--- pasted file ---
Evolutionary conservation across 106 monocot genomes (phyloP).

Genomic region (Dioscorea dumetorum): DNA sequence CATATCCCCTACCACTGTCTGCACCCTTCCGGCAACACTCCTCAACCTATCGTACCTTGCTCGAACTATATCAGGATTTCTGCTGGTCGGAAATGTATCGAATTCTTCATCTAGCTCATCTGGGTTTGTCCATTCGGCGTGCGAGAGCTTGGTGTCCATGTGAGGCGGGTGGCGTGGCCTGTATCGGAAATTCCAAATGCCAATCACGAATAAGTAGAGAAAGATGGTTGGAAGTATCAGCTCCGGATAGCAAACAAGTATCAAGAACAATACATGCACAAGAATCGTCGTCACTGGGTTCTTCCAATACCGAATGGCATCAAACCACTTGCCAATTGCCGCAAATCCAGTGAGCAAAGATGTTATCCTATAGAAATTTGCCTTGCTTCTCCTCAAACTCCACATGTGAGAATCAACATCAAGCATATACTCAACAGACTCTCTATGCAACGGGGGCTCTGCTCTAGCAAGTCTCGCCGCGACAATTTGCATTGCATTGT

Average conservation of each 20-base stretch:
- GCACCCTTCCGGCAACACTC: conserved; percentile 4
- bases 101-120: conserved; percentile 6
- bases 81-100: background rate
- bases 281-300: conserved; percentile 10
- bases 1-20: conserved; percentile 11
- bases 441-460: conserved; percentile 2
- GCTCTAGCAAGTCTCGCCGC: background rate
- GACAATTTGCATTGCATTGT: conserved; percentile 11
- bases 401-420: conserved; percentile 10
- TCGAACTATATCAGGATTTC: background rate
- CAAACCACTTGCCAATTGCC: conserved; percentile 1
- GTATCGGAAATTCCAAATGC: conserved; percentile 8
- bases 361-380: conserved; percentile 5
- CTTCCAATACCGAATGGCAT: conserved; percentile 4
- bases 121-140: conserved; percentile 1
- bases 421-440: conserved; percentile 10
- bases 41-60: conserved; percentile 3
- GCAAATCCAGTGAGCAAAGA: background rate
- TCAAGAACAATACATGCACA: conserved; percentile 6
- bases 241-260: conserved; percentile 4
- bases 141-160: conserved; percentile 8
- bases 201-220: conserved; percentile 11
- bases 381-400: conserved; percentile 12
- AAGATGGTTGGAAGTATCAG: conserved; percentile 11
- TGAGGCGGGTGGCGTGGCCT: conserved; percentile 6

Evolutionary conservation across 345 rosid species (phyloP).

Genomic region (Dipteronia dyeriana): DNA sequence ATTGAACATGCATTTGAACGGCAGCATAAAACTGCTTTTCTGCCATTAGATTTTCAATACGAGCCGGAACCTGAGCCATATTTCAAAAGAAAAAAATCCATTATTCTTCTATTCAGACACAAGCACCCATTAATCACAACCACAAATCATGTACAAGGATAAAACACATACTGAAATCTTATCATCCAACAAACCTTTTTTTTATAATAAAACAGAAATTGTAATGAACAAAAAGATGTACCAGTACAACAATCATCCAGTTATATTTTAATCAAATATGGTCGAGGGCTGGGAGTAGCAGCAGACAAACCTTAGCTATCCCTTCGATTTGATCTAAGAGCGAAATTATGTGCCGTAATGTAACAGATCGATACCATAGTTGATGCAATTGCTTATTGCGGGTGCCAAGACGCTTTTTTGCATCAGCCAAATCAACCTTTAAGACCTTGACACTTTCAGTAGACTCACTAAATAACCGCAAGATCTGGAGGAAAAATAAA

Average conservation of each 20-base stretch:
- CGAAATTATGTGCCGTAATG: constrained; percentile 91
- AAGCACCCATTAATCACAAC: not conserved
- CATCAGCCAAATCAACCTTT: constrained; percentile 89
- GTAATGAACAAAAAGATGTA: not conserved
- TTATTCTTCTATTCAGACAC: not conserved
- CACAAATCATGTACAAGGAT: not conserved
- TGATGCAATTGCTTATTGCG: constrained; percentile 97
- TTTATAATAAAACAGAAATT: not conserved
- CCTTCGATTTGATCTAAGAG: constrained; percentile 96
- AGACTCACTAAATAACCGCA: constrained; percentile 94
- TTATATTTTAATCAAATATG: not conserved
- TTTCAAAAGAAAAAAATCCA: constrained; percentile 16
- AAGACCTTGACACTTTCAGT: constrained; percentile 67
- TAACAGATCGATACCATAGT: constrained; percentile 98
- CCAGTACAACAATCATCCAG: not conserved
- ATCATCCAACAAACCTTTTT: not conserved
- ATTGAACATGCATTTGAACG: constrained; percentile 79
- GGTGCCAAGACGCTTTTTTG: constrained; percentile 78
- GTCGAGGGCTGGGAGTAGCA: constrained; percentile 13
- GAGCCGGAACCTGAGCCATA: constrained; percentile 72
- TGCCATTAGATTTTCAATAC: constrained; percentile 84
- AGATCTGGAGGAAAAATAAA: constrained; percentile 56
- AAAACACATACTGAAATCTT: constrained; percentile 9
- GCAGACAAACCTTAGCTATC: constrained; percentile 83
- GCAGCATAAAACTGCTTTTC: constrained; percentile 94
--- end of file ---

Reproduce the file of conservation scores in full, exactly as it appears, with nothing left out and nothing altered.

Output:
Evolutionary conservation across 106 monocot genomes (phyloP).

Genomic region (Dioscorea dumetorum): DNA sequence CATATCCCCTACCACTGTCTGCACCCTTCCGGCAACACTCCTCAACCTATCGTACCTTGCTCGAACTATATCAGGATTTCTGCTGGTCGGAAATGTATCGAATTCTTCATCTAGCTCATCTGGGTTTGTCCATTCGGCGTGCGAGAGCTTGGTGTCCATGTGAGGCGGGTGGCGTGGCCTGTATCGGAAATTCCAAATGCCAATCACGAATAAGTAGAGAAAGATGGTTGGAAGTATCAGCTCCGGATAGCAAACAAGTATCAAGAACAATACATGCACAAGAATCGTCGTCACTGGGTTCTTCCAATACCGAATGGCATCAAACCACTTGCCAATTGCCGCAAATCCAGTGAGCAAAGATGTTATCCTATAGAAATTTGCCTTGCTTCTCCTCAAACTCCACATGTGAGAATCAACATCAAGCATATACTCAACAGACTCTCTATGCAACGGGGGCTCTGCTCTAGCAAGTCTCGCCGCGACAATTTGCATTGCATTGT

Average conservation of each 20-base stretch:
- GCACCCTTCCGGCAACACTC: conserved; percentile 4
- bases 101-120: conserved; percentile 6
- bases 81-100: background rate
- bases 281-300: conserved; percentile 10
- bases 1-20: conserved; percentile 11
- bases 441-460: conserved; percentile 2
- GCTCTAGCAAGTCTCGCCGC: background rate
- GACAATTTGCATTGCATTGT: conserved; percentile 11
- bases 401-420: conserved; percentile 10
- TCGAACTATATCAGGATTTC: background rate
- CAAACCACTTGCCAATTGCC: conserved; percentile 1
- GTATCGGAAATTCCAAATGC: conserved; percentile 8
- bases 361-380: conserved; percentile 5
- CTTCCAATACCGAATGGCAT: conserved; percentile 4
- bases 121-140: conserved; percentile 1
- bases 421-440: conserved; percentile 10
- bases 41-60: conserved; percentile 3
- GCAAATCCAGTGAGCAAAGA: background rate
- TCAAGAACAATACATGCACA: conserved; percentile 6
- bases 241-260: conserved; percentile 4
- bases 141-160: conserved; percentile 8
- bases 201-220: conserved; percentile 11
- bases 381-400: conserved; percentile 12
- AAGATGGTTGGAAGTATCAG: conserved; percentile 11
- TGAGGCGGGTGGCGTGGCCT: conserved; percentile 6

Evolutionary conservation across 345 rosid species (phyloP).

Genomic region (Dipteronia dyeriana): DNA sequence ATTGAACATGCATTTGAACGGCAGCATAAAACTGCTTTTCTGCCATTAGATTTTCAATACGAGCCGGAACCTGAGCCATATTTCAAAAGAAAAAAATCCATTATTCTTCTATTCAGACACAAGCACCCATTAATCACAACCACAAATCATGTACAAGGATAAAACACATACTGAAATCTTATCATCCAACAAACCTTTTTTTTATAATAAAACAGAAATTGTAATGAACAAAAAGATGTACCAGTACAACAATCATCCAGTTATATTTTAATCAAATATGGTCGAGGGCTGGGAGTAGCAGCAGACAAACCTTAGCTATCCCTTCGATTTGATCTAAGAGCGAAATTATGTGCCGTAATGTAACAGATCGATACCATAGTTGATGCAATTGCTTATTGCGGGTGCCAAGACGCTTTTTTGCATCAGCCAAATCAACCTTTAAGACCTTGACACTTTCAGTAGACTCACTAAATAACCGCAAGATCTGGAGGAAAAATAAA

Average conservation of each 20-base stretch:
- CGAAATTATGTGCCGTAATG: constrained; percentile 91
- AAGCACCCATTAATCACAAC: not conserved
- CATCAGCCAAATCAACCTTT: constrained; percentile 89
- GTAATGAACAAAAAGATGTA: not conserved
- TTATTCTTCTATTCAGACAC: not conserved
- CACAAATCATGTACAAGGAT: not conserved
- TGATGCAATTGCTTATTGCG: constrained; percentile 97
- TTTATAATAAAACAGAAATT: not conserved
- CCTTCGATTTGATCTAAGAG: constrained; percentile 96
- AGACTCACTAAATAACCGCA: constrained; percentile 94
- TTATATTTTAATCAAATATG: not conserved
- TTTCAAAAGAAAAAAATCCA: constrained; percentile 16
- AAGACCTTGACACTTTCAGT: constrained; percentile 67
- TAACAGATCGATACCATAGT: constrained; percentile 98
- CCAGTACAACAATCATCCAG: not conserved
- ATCATCCAACAAACCTTTTT: not conserved
- ATTGAACATGCATTTGAACG: constrained; percentile 79
- GGTGCCAAGACGCTTTTTTG: constrained; percentile 78
- GTCGAGGGCTGGGAGTAGCA: constrained; percentile 13
- GAGCCGGAACCTGAGCCATA: constrained; percentile 72
- TGCCATTAGATTTTCAATAC: constrained; percentile 84
- AGATCTGGAGGAAAAATAAA: constrained; percentile 56
- AAAACACATACTGAAATCTT: constrained; percentile 9
- GCAGACAAACCTTAGCTATC: constrained; percentile 83
- GCAGCATAAAACTGCTTTTC: constrained; percentile 94